3D Printing Historic Architecture: Trials, Travails, & Successes

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It’s the 2010s. Surely, we thought, it would be a pretty basic and easy thing to take our field data from  Florence and 3D print it.

But no. It’s just not that simple.

There isn’t really a pipeline in place to take high resolution field data (like the LiDAR & SfM point clouds we collected in Italy) and just out an equally high resolution 3D printed model at the other end. The technology to do that isn’t really properly in place—there’s layer upon layer of decimation inbetween them at the end. So while, yes, it is possible to take a physical object, create a close digital simulacra, and then make it a physical object by 3D printing it. The new physical version is only a blurry ghost version of the original.

But what the heck, we tried it anyway. Mike & Vid patiently meshed the F out of the Baptistery data. Mike painstakingly turned broke the mesh apart into pieces our Tinkerine Ditto Plus could handle. And I coached the printer through the process of printing out our experiments along the way, as well as the final version–which premiered at the New Science Museum in Granada, Spain this fall  (2015) as part of an exhibition on Digital Heritage

The photos below track our initial Baptistery printing experiments in size, resolution, and various printer use variables. Enjoy.

 

First there was the miniature. Cute, but not of any particular structural analytical value–

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especially since the mini interior is only visible during printing itself…

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Remixing the mini Baptistery also led to a rather fun little Cthulu Baptistery…

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But really, we had to figure out a way to power up the model—and make it bigger. Thus making the size of our printer bed our worst enemy. Each piece needed to fit on the bed.

Thus the mid-size Baptistery-of-wedges was born.

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Flats were attempted at some point, but proved irritating to print and to sync up back into a whole architectural entity.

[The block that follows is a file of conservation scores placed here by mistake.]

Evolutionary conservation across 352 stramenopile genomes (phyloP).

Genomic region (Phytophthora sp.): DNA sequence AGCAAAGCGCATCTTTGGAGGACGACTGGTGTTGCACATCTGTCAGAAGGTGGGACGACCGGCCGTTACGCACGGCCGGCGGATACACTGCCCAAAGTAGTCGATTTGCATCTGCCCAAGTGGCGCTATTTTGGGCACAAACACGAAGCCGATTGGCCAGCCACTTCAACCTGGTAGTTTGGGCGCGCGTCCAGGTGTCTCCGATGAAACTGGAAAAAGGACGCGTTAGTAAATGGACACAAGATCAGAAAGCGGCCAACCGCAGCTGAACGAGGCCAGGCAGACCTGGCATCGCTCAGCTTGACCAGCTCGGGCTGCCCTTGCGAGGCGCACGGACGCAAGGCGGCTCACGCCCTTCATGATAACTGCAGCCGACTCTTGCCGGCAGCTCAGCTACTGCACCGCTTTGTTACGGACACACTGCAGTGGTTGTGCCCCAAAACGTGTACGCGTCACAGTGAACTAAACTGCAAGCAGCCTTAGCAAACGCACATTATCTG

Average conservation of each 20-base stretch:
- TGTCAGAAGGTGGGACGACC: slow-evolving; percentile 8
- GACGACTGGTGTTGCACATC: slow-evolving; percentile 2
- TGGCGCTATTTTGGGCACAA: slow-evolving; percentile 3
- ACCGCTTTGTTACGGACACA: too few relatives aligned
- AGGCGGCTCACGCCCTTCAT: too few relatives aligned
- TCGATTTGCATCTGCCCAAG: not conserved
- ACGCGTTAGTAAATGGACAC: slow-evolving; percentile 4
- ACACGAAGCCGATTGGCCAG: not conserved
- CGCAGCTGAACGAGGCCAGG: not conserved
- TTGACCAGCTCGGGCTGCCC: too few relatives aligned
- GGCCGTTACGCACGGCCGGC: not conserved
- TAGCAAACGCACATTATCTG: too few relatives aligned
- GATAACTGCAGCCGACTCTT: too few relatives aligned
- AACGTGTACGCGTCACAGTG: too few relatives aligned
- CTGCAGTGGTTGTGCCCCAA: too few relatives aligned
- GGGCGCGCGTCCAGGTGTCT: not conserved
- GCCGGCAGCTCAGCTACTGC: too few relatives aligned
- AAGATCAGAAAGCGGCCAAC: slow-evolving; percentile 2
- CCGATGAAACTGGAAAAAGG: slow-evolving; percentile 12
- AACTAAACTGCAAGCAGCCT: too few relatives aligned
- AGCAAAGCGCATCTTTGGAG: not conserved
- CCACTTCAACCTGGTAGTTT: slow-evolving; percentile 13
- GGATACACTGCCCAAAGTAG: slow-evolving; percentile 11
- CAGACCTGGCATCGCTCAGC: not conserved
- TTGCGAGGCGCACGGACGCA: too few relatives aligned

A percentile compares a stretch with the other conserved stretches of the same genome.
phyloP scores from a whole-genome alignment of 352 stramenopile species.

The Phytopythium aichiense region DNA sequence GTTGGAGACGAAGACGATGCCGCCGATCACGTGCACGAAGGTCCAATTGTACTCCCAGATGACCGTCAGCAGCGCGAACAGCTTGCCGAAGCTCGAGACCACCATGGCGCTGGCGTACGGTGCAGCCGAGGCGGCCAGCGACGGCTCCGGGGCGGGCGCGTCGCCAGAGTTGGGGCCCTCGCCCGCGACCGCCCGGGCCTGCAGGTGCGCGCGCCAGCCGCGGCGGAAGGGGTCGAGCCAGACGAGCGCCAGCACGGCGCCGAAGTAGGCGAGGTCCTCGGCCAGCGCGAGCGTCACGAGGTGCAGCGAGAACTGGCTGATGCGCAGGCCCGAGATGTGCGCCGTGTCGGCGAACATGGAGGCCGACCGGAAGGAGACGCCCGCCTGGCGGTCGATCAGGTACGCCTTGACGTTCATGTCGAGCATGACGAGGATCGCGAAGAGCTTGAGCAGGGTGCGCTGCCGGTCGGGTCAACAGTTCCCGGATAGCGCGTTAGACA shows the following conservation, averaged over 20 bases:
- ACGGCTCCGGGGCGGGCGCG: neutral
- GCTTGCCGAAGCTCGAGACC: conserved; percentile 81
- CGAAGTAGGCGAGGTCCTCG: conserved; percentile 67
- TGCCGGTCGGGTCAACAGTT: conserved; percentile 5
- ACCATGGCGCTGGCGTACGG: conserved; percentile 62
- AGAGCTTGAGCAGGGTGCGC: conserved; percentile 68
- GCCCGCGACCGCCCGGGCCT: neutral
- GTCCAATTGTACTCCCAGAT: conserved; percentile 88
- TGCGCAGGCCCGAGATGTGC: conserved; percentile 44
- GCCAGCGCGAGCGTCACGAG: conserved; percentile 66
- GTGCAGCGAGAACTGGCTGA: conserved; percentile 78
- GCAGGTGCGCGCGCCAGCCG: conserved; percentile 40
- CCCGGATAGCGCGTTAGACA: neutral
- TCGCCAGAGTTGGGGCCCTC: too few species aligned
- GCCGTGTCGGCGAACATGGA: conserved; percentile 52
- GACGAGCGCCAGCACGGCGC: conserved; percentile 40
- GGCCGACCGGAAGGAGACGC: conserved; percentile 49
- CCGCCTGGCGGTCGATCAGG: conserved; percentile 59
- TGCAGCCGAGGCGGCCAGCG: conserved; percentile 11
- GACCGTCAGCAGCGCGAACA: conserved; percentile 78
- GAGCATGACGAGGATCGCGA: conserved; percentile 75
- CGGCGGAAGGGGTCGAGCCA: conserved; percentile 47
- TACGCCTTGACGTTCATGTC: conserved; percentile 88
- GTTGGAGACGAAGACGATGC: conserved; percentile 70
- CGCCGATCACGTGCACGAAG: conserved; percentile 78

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Here’s our attempt at side-hooking the sides of the Baptistery together (also a no-go in the end. But kinda awesome in its own special way).

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In an effort to figure out how to splice the Baptistery effectively for both 3D printing and maintaining at least a semblance of its architectural glory, I printed out this model of the Cathedral at Rheims created in CAD using real measurements for a video game (Assasin’s Creed?). Oh the wonders that can be found on Thingiverse even on this early stage in the 3D printing game. (More on our other major experiment based on Thingiverse/Sketchfab finds here).

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We also did some interesting (and Instagram popular experiments with a temperature stablizer over the 3D printer)….

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And after many months of experiments and the exhibition looming ever nearer–we got down to business and 3d printed brass tacks:

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Some gesso priming, painting, gluing, and glittering later and voila:

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One thought on “3D Printing Historic Architecture: Trials, Travails, & Successes

  1. Pingback: The Activation of Archaeology | Adventures In Digital Archaeology

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